IPA Burmanized AlphabetOld
IPA Burmanized AlphabetOld
IPA Burmanized Alphabet Old
IPA Burmanized Alphabet
b b [p] py py [pj-] ပ် r r [ʒ] k k [k-]က
p p [p-] hpy hpy [phj] ဖ် l l [l] hk hk [kj]
hp hp [ph] my my [mj]မ် y y [j] ng gr [kʒ]ျဂ
m m [m] d d [t] z z [ts] gy kr [kʒ-]ၾက
w w [w] t t [t-] ts ts [ts-] ky hkr [khʒ]ျခ
- f [f]ဖွ ht ht [th] - zh [tsh] khy gy [kj]ခ်
- br [pʒ] ျဗ n n [n] j j [tʃ]ဂ် - ky [kj-]က်
- pr [pʒ-]ျပ ny ny j] chy chy [tʃ-] ဆ် - hky [khj]ကွ်
- hpr [p]ျဖ s s [s] - ch [tʃh] - ng [ŋ]
by by [pj]ဗ် sh sh [ʃ] ရွ g g [k] - h [x]


IPABurmanized alphabet Old
IPA Burmanized alphabet Old
IPABurmanized alphabet Old
IPABurmanized alphabet
i i [i] -ိ wi ui [ui]-ို en en [en]ေ- န္ awm om [om]ေ- ာမ္
e e [e]ေ- ip ip [ip]- ိပ္ eng eng [eŋ]ေ- င္ awn on [on]ေ- ာန္
a a [a]အ/- it it [it]-ိ တ္ ap ap [ap]အပ္/- ပ္ awng ong [oŋ]ေ- ာင္
aw o [o] ေ- ာ ik ik [ik]- ိက္ at at [at]အတ္/- တ္ up up [up]- ုပ္
u u [u] -ု im im [im]- ိမ္ ak ak [ak]အက္/- က္ ut ut [ut]-ု တ္
- iu [iɑu] -ူ in in [in]- ိန္ am am [am]အမ္/- မ္ uk uk [uk]- ုက္
- iau [iu]- ဳ႕ ing ing [iŋ]-ိ င္ an an [an]အန္/- န္ um um [um]-ု မ္
ai ai [ai] -ဲ ep ep [ep]ေ- ပ္ ang ang [aŋ] အင္/- င္ un un [un]- ုန္
au au [au]ေ- ာ္ et et [et]ေ- တ္ awp op [op]ေ- ာပ္ ung ung [uŋ]- ုင္
oi oi [oi]-ြိ ek ek [ek] ေ- က္ awt ot [ot]ေ- ာတ္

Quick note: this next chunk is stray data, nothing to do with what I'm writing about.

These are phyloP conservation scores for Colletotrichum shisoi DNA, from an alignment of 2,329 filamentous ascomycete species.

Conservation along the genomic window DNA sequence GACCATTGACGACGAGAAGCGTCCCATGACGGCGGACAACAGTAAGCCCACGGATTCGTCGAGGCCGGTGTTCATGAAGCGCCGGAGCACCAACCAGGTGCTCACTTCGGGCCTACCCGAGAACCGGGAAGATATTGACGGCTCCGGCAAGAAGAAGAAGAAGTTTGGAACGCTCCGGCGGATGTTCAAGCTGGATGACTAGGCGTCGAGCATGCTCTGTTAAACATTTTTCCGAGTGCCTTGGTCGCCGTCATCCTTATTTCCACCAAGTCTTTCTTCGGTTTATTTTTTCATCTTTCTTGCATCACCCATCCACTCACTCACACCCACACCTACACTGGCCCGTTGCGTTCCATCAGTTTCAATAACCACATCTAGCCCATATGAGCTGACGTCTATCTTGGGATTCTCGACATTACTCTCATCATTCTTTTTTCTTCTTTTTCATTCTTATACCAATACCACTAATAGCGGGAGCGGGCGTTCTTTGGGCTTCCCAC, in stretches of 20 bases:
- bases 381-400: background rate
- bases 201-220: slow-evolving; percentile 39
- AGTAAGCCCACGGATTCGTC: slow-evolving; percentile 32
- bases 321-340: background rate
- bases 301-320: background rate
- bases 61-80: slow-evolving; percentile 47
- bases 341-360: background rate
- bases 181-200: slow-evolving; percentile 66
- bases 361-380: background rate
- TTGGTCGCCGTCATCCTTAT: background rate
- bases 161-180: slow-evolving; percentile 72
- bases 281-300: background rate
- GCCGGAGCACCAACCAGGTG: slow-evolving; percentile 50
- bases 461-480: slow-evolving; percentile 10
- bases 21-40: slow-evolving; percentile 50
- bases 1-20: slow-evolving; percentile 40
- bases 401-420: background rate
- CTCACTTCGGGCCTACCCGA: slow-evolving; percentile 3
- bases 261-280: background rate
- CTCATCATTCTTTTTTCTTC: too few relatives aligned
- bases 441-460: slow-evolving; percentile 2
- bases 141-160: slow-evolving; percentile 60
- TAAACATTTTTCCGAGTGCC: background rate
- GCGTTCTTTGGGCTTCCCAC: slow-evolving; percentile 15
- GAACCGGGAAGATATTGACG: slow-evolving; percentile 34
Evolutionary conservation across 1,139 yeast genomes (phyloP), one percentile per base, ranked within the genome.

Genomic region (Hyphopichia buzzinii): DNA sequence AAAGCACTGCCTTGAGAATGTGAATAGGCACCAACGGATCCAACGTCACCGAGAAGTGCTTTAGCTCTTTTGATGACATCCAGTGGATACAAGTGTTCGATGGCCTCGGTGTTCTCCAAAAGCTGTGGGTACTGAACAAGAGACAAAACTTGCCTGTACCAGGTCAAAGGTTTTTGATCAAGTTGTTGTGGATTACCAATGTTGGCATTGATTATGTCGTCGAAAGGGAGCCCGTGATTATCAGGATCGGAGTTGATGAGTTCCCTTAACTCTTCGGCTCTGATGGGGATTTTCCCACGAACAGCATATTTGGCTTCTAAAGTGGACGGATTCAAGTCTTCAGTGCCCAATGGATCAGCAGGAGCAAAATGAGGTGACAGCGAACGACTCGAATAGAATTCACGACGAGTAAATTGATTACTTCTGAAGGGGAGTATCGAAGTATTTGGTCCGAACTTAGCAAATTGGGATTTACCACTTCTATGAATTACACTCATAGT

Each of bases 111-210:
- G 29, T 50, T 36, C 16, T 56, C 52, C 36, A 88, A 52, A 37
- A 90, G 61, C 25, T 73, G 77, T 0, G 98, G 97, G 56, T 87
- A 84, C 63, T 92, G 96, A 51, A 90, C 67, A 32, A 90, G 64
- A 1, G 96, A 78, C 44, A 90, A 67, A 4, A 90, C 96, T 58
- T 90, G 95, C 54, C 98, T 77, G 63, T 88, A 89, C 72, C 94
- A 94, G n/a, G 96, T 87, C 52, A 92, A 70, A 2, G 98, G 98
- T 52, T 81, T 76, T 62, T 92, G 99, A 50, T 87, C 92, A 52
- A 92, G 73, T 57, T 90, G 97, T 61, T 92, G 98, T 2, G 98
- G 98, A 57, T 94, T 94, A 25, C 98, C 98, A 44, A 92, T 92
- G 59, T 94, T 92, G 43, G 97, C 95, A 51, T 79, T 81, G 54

- ua [uɑ]-ြ em em [em]ေ- မ္ awk ok [ok]ေ- ာက္


Jingpho (Jinghpaw) language has five tones. For example:

Tones are not usually marked in writing.


  1. Jingpho at Ethnologue (18th ed., 2015)
    Singpho at Ethnologue (18th ed., 2015)
    Taman at Ethnologue (18th ed., 2015)
  2. Hammarström, Harald; Forkel, Robert; Haspelmath, Martin; Bank, Sebastian, eds. (2016). "Jingpho". Glottolog 2.7. Jena: Max Planck Institute for the Science of Human History.
  3. "Ethnologue report for ISO 639 code: kac". www.ethnologue.com. Retrieved 2008-06-08.
  4. http://researchmap.jp/kur1/?lang=english
  5. 1 2 Liu Lu. 1984. Jingpozu yuyan jianzhi, pp.121-122. Beijing: Nationalities Press.
  6. 1 2 Dai Qingxia [戴庆厦]. 2010. The Status Quo and Evolution of Language Use of The Jingpo Nationality in Gengma [耿马县景颇族语言使用现状及其演变]. Beijing: Commercial Press [商务印书馆]. ISBN 9787100071529
  7. 1 2 3 Yunnan Gazetteer Commission [云南省地方志编纂委员会] (ed). 1998. Yunnan Provincial Gazetteer, Vol. 59: Minority Languages Orthographies Gazetteer [云南省志. 卷五十九, 少数民族语言文字志], p.391. Kunming: Yunnan People's Press [云南人民出版社].
  8. http://www.ynszxc.gov.cn/villagePage/vIndex.aspx?departmentid=150088
  9. http://www.ynszxc.gov.cn/villagePage/vIndex.aspx?departmentid=150091
  10. http://www.ynszxc.gov.cn/villagePage/vIndex.aspx?departmentid=117803
  11. http://www.ynszxc.gov.cn/villagePage/vIndex.aspx?departmentid=80594
  12. http://www.ynszxc.gov.cn/villagePage/vIndex.aspx?departmentid=78065
  13. http://www.ynszxc.gov.cn/villagePage/vIndex.aspx?departmentid=61347
  14. http://www.ynszxc.gov.cn/villagePage/vIndex.aspx?departmentid=61335
  15. Yue, Ma La. (2006) Jingpo Dulianhua gaikuang [An overview of Duleng Jingpo]. Minzu Yuwen 2006(4): 68–81.
  16. Minglang Zhou. Multilingualism in China: the politics of writing reforms for minority languages. Berlin, 2003. ISBN 3-11-017896-6


Jingpho language test of Wikipedia at Wikimedia Incubator